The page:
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Facebook says users will be able to buy things or send money with its new digital coin, Libra, using wallet apps including its own new wallet, Calibra.
Facebook says Calibra will be a “regulated subsidiary,” and is promising to keep users’ social and financial data separate.
According to Facebook’s announcement, there are 1.7 billion adults around the world who don’t have access to traditional banks but do have cell phones. If they’re working abroad, they currently pay a lot to send money home to their families.
“You have your minimum fees and your handling fees, your flat fees. When you’re transferring money abroad, you deal with foreign exchange commissions,” said senior currency strategist with IG Group, Christopher Vecchio. “For every $100, for example, the average transaction cost is around 11%,” he said.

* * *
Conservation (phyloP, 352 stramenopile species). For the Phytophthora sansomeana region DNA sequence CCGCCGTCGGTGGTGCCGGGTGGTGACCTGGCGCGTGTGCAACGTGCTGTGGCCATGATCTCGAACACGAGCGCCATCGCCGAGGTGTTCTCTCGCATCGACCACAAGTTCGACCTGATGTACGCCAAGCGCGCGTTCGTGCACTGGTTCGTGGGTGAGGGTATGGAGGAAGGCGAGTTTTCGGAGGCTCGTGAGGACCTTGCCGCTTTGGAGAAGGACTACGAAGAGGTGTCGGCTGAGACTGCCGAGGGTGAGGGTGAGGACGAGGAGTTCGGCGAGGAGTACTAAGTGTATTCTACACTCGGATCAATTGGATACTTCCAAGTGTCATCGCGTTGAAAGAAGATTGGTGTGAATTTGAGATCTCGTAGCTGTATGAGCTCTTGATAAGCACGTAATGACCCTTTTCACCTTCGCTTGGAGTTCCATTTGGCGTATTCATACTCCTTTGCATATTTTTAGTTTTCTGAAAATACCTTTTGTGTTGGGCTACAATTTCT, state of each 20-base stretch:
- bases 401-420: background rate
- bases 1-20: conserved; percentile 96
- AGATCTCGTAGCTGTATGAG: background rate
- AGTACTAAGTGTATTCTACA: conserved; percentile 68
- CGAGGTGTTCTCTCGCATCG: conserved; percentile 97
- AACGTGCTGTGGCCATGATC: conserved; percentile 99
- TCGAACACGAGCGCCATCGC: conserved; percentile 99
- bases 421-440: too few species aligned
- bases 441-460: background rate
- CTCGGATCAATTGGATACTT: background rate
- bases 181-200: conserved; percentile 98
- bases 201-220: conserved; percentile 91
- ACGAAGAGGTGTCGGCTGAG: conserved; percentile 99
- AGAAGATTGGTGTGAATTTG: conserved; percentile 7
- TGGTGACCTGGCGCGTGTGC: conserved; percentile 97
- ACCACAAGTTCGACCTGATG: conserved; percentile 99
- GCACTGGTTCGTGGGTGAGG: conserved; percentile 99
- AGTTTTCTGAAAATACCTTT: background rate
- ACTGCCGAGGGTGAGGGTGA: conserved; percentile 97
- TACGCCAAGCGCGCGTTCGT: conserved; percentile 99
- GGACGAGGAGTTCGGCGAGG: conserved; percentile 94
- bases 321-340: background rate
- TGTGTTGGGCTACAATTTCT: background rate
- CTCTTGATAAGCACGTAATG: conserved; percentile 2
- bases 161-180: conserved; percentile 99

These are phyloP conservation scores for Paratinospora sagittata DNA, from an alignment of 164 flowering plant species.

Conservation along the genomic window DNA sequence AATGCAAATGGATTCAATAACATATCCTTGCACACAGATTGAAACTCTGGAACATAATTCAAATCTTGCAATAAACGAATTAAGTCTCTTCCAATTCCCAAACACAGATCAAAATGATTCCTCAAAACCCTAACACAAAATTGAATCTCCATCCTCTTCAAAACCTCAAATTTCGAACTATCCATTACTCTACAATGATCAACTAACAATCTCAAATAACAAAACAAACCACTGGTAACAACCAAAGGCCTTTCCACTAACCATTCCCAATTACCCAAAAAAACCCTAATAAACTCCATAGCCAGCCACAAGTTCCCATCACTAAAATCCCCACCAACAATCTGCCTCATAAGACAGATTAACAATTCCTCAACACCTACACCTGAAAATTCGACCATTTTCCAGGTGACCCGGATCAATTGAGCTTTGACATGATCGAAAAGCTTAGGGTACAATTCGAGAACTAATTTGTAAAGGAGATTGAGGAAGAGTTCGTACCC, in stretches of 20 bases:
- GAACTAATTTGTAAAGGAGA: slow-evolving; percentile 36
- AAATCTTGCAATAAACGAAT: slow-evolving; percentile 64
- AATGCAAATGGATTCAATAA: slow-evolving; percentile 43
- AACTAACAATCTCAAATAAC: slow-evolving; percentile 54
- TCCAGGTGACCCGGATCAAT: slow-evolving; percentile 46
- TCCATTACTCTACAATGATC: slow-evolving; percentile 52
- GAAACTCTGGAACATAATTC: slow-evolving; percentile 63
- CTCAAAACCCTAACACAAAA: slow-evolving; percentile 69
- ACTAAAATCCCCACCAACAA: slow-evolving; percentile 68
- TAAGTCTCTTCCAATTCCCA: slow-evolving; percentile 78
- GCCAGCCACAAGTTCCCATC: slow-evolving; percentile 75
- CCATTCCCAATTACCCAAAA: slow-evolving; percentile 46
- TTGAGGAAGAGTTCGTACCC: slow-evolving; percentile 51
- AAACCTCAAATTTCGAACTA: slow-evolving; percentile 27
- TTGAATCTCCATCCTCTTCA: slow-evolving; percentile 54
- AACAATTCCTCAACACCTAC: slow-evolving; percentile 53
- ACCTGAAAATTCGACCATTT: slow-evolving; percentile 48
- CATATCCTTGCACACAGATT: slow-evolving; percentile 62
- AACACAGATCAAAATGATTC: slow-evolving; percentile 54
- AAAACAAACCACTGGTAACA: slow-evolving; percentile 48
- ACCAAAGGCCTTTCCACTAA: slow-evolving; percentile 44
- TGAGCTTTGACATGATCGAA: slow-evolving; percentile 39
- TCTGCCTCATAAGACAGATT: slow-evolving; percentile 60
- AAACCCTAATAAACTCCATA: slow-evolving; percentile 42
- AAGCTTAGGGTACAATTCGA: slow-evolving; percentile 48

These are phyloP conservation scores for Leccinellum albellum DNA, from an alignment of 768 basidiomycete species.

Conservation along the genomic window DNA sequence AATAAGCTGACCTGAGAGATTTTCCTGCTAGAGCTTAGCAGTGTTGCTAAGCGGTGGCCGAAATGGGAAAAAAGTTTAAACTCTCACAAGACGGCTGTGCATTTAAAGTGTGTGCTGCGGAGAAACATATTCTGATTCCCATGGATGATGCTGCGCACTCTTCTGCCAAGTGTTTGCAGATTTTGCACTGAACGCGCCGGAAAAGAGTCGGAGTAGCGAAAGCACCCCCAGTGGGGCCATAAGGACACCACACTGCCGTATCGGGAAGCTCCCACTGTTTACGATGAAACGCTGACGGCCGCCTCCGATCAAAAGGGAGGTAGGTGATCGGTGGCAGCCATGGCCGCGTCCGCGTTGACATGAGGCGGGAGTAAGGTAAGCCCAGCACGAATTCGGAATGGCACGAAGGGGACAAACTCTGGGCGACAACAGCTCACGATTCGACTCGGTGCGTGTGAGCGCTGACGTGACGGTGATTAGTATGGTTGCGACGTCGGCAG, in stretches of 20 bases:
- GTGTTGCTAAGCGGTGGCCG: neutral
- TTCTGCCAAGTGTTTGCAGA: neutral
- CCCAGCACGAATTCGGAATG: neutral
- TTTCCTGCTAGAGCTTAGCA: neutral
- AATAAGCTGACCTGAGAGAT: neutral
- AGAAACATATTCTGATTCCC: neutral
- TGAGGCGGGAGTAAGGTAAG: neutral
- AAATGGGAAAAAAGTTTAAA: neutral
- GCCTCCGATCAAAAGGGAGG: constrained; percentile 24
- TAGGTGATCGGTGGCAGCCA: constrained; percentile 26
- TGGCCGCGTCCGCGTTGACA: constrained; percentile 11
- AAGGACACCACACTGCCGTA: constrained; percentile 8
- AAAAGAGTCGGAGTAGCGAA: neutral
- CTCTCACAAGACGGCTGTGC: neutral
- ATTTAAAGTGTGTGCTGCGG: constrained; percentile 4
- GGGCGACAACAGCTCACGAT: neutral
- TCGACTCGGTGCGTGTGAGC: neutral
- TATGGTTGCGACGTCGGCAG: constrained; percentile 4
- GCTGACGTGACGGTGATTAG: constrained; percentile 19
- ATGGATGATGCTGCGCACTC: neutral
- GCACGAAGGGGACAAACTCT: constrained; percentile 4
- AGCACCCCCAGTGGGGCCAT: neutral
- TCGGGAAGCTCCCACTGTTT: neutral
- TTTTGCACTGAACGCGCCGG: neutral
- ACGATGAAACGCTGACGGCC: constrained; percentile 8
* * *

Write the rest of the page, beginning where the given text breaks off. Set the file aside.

So, if you’re working abroad and sending money back home, your family only gets $89 of that $100 you sent. Facebook says there would be minimal fees to send Libra around the world, and that users could easily exchange cash for Libra, say, at a grocery store.
“You can use real money and exchange it for Libra at either a vendor that would provide that service for you or, for example, through Visa and Mastercard,” said Mark Williams, who teaches fintech at Boston University.
Facebook is partnering with a couple dozen other companies on Libra, including Mastercard and Lyft. It hopes to launch Libra in the first half of next year, but will probably need approval from government regulators around the world in order to do so.
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